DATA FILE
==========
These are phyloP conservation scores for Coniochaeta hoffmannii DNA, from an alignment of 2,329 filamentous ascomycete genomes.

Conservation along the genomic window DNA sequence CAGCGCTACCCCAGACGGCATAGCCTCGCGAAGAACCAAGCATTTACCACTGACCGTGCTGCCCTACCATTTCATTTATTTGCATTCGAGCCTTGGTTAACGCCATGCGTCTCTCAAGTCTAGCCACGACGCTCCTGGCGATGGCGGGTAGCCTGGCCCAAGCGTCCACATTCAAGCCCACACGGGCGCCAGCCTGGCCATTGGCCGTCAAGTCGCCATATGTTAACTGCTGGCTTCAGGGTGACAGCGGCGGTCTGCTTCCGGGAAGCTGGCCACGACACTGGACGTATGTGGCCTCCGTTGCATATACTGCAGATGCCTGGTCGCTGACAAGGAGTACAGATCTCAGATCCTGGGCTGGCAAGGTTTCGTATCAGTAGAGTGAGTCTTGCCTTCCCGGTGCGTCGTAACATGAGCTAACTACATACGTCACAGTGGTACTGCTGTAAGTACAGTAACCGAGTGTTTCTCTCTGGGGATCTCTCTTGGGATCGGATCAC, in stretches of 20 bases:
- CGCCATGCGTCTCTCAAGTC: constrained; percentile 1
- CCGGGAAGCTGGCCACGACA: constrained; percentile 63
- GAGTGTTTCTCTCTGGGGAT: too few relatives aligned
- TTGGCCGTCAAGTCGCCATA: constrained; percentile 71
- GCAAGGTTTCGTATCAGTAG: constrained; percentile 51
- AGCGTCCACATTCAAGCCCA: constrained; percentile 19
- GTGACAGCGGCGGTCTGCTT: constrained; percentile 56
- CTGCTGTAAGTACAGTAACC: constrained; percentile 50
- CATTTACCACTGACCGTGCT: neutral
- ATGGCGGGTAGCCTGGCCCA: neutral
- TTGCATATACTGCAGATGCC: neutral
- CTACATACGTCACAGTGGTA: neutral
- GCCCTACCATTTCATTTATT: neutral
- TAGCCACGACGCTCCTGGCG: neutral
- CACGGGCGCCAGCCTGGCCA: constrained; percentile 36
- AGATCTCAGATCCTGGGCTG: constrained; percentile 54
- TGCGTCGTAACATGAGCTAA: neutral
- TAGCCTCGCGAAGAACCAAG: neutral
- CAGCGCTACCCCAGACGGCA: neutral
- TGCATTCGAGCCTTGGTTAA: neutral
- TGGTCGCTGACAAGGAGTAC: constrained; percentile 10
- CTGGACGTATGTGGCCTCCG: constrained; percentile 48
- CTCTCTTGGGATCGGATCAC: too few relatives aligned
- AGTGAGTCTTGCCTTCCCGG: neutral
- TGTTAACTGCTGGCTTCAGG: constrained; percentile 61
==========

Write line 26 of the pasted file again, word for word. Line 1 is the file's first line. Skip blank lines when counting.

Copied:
- AGTGAGTCTTGCCTTCCCGG: neutral